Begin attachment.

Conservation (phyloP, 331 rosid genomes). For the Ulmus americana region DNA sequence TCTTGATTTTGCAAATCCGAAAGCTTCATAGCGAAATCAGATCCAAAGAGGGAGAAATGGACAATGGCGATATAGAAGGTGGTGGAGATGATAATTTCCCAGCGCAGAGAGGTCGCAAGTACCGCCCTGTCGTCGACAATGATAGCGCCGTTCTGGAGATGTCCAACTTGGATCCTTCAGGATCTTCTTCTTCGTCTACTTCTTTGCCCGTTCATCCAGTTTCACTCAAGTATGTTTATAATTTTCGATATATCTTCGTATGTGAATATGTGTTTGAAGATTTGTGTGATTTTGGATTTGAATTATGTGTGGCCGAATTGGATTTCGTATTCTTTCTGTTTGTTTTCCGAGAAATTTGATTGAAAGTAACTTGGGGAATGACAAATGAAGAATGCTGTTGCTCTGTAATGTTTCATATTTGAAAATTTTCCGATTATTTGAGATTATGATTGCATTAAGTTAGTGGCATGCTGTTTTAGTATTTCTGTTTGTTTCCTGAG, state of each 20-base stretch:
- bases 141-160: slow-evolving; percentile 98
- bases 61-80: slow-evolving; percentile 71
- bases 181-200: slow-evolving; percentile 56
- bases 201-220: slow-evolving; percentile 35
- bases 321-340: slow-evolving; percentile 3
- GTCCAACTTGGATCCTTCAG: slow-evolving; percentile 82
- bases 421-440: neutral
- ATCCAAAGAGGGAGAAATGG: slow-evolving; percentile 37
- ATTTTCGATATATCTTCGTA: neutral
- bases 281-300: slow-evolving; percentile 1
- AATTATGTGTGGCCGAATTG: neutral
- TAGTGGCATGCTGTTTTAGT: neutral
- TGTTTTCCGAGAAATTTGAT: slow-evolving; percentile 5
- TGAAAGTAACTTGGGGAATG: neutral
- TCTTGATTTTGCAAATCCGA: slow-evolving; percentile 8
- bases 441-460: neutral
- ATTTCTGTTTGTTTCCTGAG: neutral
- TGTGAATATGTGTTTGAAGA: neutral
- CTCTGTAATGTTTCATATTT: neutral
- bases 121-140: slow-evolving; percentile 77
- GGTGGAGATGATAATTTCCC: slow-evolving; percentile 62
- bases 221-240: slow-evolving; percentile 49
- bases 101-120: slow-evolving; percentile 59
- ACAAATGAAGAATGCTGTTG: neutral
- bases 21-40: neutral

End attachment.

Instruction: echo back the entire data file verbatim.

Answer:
Conservation (phyloP, 331 rosid genomes). For the Ulmus americana region DNA sequence TCTTGATTTTGCAAATCCGAAAGCTTCATAGCGAAATCAGATCCAAAGAGGGAGAAATGGACAATGGCGATATAGAAGGTGGTGGAGATGATAATTTCCCAGCGCAGAGAGGTCGCAAGTACCGCCCTGTCGTCGACAATGATAGCGCCGTTCTGGAGATGTCCAACTTGGATCCTTCAGGATCTTCTTCTTCGTCTACTTCTTTGCCCGTTCATCCAGTTTCACTCAAGTATGTTTATAATTTTCGATATATCTTCGTATGTGAATATGTGTTTGAAGATTTGTGTGATTTTGGATTTGAATTATGTGTGGCCGAATTGGATTTCGTATTCTTTCTGTTTGTTTTCCGAGAAATTTGATTGAAAGTAACTTGGGGAATGACAAATGAAGAATGCTGTTGCTCTGTAATGTTTCATATTTGAAAATTTTCCGATTATTTGAGATTATGATTGCATTAAGTTAGTGGCATGCTGTTTTAGTATTTCTGTTTGTTTCCTGAG, state of each 20-base stretch:
- bases 141-160: slow-evolving; percentile 98
- bases 61-80: slow-evolving; percentile 71
- bases 181-200: slow-evolving; percentile 56
- bases 201-220: slow-evolving; percentile 35
- bases 321-340: slow-evolving; percentile 3
- GTCCAACTTGGATCCTTCAG: slow-evolving; percentile 82
- bases 421-440: neutral
- ATCCAAAGAGGGAGAAATGG: slow-evolving; percentile 37
- ATTTTCGATATATCTTCGTA: neutral
- bases 281-300: slow-evolving; percentile 1
- AATTATGTGTGGCCGAATTG: neutral
- TAGTGGCATGCTGTTTTAGT: neutral
- TGTTTTCCGAGAAATTTGAT: slow-evolving; percentile 5
- TGAAAGTAACTTGGGGAATG: neutral
- TCTTGATTTTGCAAATCCGA: slow-evolving; percentile 8
- bases 441-460: neutral
- ATTTCTGTTTGTTTCCTGAG: neutral
- TGTGAATATGTGTTTGAAGA: neutral
- CTCTGTAATGTTTCATATTT: neutral
- bases 121-140: slow-evolving; percentile 77
- GGTGGAGATGATAATTTCCC: slow-evolving; percentile 62
- bases 221-240: slow-evolving; percentile 49
- bases 101-120: slow-evolving; percentile 59
- ACAAATGAAGAATGCTGTTG: neutral
- bases 21-40: neutral